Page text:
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Nerve Damage Symptoms

 

Nerve Damage Symptoms and Treatment

Identifying nerve damage symptoms can be tricky business as the symptoms can affect people differently. In order for a proper diagnosis to be made, the doctor will ask about the patient’s symptoms, family history, and possibly even recommend an electromyography (EMG) test. To better understand the range of nerve damage symptoms, we are going to discuss the most common symptoms associated with nerve damage as well as the treatment options available.

The most significant symptoms are broken down into three groups based on the type of functions they affect. The first group we are going to talk about affects the body’s motor skills. The motor nerves are those which control movement based on the passing of “movement commands” from the brain to the muscles, resulting in the action being performed. These are voluntary actions that are generally premeditated.

Nerve damage symptoms that can indicate an issue with motor nerves vary, but the general indication should be a hindrance in everyday movements. Sometimes the patient’s arms and/or legs may feel heavy or be difficult to move. Gripping or picking up objects can be difficult or even impossible, as well as flexing the feet or toes. Motor nerve damage may make it difficult for a person to push buttons on the telephone or remote control due to muscle spasms, and writing legibly can be a near-impossible task. General weakness of the muscles, uncontrollable twitching or “muscle jumps”, and even paralysis can result from nerve damage to the motor nerves.

The next symptoms are ones that affect the autonomic nerves. The autonomic nerve system is responsible for controlling the functions that we usually don’t think about doing or have very little control over—things like blinking, holding in urine, breathing, digesting food, as well as pumping blood throughout the body. These functions are vital to everyday functioning and a person’s overall heath can be jeopardized when the autonomic nerves have been damaged or lost altogether.

The symptoms that may crop up when the autonomic nerves are having an issue range from minor, not-so-prominent symptoms to very obvious and intrusive issues. Smaller-scale issues include dry eyes and mouth, trouble sweating or sweating too often, and lightheadedness. More intrusive problems include loss of bladder control, sexual dysfunction, blood pressure issues including temperature regulation, and nausea, vomiting, diarrhea, or constipation due to insufficient digestion.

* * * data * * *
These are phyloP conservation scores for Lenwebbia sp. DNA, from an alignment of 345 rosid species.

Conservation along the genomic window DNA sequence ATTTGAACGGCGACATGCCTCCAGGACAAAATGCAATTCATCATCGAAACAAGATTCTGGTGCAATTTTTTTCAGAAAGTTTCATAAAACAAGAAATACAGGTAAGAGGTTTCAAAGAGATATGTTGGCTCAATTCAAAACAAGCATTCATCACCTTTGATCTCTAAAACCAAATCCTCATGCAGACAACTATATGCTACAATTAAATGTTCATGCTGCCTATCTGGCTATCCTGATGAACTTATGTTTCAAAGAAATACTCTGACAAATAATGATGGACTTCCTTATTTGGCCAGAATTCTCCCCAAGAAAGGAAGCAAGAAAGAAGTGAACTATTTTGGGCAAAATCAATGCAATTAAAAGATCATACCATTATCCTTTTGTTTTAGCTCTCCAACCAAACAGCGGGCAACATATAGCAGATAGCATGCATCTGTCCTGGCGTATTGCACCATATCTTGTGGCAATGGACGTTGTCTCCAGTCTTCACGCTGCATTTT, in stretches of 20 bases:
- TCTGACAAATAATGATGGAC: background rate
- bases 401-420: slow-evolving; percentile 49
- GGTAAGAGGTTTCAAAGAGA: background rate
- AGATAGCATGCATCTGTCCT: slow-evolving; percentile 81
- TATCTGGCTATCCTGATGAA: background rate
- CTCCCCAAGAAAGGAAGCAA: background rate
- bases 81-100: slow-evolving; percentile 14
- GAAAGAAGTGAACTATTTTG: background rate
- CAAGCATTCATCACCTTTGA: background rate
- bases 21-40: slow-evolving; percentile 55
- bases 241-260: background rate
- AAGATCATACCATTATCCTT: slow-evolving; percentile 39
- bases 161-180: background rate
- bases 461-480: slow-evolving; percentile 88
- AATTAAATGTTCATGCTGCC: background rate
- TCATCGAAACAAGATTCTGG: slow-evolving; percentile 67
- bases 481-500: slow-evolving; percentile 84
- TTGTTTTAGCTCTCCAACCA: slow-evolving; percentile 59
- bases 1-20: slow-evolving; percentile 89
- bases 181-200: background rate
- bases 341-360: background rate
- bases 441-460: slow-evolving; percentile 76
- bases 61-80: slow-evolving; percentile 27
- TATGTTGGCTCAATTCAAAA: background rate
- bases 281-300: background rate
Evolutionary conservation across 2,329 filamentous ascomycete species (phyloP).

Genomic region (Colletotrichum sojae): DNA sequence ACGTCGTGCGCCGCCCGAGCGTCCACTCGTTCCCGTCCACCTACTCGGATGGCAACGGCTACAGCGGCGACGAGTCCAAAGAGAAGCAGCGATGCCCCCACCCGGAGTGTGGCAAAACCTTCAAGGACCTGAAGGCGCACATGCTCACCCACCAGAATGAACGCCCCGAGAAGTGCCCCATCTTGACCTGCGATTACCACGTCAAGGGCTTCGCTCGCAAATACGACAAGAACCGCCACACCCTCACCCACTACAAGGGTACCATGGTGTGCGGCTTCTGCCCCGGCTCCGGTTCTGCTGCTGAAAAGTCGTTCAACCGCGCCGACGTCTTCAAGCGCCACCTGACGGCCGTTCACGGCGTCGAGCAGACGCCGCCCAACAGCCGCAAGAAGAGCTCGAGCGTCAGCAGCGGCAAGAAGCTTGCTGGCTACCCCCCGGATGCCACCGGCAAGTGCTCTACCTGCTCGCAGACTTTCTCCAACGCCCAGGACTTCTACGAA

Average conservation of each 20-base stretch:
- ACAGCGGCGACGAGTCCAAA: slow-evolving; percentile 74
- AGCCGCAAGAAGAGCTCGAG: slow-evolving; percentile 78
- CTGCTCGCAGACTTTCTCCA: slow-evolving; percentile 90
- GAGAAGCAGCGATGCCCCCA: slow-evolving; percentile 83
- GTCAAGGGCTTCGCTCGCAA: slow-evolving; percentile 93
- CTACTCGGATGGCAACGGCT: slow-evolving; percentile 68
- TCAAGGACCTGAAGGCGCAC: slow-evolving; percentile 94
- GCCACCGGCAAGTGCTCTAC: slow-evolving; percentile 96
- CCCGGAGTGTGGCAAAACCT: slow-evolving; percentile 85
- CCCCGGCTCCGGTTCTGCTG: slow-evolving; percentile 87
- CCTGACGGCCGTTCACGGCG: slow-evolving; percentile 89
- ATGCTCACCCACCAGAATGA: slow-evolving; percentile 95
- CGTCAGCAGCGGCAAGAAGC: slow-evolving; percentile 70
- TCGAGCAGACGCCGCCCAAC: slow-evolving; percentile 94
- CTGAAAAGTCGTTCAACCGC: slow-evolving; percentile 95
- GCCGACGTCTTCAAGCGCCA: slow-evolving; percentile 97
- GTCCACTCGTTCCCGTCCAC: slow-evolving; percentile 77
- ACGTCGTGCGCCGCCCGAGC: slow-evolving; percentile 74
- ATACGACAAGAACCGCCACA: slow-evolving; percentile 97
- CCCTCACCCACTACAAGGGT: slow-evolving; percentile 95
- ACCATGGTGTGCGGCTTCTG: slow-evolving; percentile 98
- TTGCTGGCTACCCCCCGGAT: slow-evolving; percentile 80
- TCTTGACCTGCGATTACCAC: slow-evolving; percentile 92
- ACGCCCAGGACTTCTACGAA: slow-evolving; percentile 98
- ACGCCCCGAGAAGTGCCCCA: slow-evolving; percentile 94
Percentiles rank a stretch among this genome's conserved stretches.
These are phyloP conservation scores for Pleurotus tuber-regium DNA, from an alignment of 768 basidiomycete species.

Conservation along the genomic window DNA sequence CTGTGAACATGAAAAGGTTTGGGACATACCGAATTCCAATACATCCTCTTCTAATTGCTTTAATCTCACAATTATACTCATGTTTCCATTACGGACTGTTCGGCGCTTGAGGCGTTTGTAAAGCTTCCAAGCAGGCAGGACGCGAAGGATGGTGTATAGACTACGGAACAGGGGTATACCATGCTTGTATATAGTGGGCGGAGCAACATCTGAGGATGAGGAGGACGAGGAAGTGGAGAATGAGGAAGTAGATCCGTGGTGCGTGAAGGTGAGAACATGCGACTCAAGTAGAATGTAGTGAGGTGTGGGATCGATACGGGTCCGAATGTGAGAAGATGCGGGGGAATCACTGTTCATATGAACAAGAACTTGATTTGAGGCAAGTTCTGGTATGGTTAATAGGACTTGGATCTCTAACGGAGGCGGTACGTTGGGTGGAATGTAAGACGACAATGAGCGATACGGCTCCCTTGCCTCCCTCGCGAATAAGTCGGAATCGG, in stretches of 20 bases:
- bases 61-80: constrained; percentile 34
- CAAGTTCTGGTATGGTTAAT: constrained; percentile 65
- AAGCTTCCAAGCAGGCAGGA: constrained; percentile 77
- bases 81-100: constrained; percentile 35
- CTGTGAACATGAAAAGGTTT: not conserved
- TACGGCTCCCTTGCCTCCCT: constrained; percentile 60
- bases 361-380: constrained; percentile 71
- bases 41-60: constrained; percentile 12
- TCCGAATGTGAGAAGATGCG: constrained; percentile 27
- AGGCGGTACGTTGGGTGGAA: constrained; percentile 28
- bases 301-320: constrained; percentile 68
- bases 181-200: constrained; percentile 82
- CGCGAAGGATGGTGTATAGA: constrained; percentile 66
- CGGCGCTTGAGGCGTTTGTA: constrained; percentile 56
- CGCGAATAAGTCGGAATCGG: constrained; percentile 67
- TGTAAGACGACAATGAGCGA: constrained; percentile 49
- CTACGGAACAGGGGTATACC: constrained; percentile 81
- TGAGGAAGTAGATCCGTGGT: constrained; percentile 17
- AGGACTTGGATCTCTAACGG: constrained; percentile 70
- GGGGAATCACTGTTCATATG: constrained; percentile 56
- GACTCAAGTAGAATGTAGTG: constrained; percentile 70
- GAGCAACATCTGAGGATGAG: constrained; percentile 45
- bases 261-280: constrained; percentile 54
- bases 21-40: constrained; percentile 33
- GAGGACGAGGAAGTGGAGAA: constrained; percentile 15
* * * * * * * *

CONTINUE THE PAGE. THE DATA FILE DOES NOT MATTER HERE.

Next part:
The third category of symptoms falls into the sensory range. Each of the body’s senses—sight, hearing, taste, smell, and touch—can be impaired by damaged nerves. There are sensory nerves all over our body but damage to these nerves does not necessarily transmit signals of pain or discomfort to the brain, so detection can be more difficult. For example, damage to the nerves that transfer sounds from our ears to our brain only do that one thing—they won’t transmit pain sensory because “pain messages” are transmitted to the brain by other nerves.

It’s a little more difficult for us to detect the symptoms of diminishing sensory, especially if the nerve damage progresses slowly over a long period of time. Loss of the “touch” sensation is probably the easiest sensory failure to detect. “Pins and needles” or numbness may occur in the arms, legs, feet, or hands. Some people have even reported a burning sensation on their skin. Changes can occur in vision due to nerve damage, as can ringing in the ears.

If you believe you are experiencing any of these symptoms, the first step is to schedule an appointment with your doctor. After an evaluation and testing, your doctor will be able to discern whether you are experiencing nerve damage symptoms. He or she may prescribe medication if you are in pain; however the type of treatment one receives for nerve damage largely depends upon the cause behind the damage. Diabetes, drugs, cancer, trauma, motor neuron disease, and diseases such as hepatitis C, herpes, and HIV can cause nerve damage. Physical therapy, improving nutrition, investigating drug usage, and prescription medication are just a few of the treatments doctors may use to treat the cause behind nerve damage.


 

 


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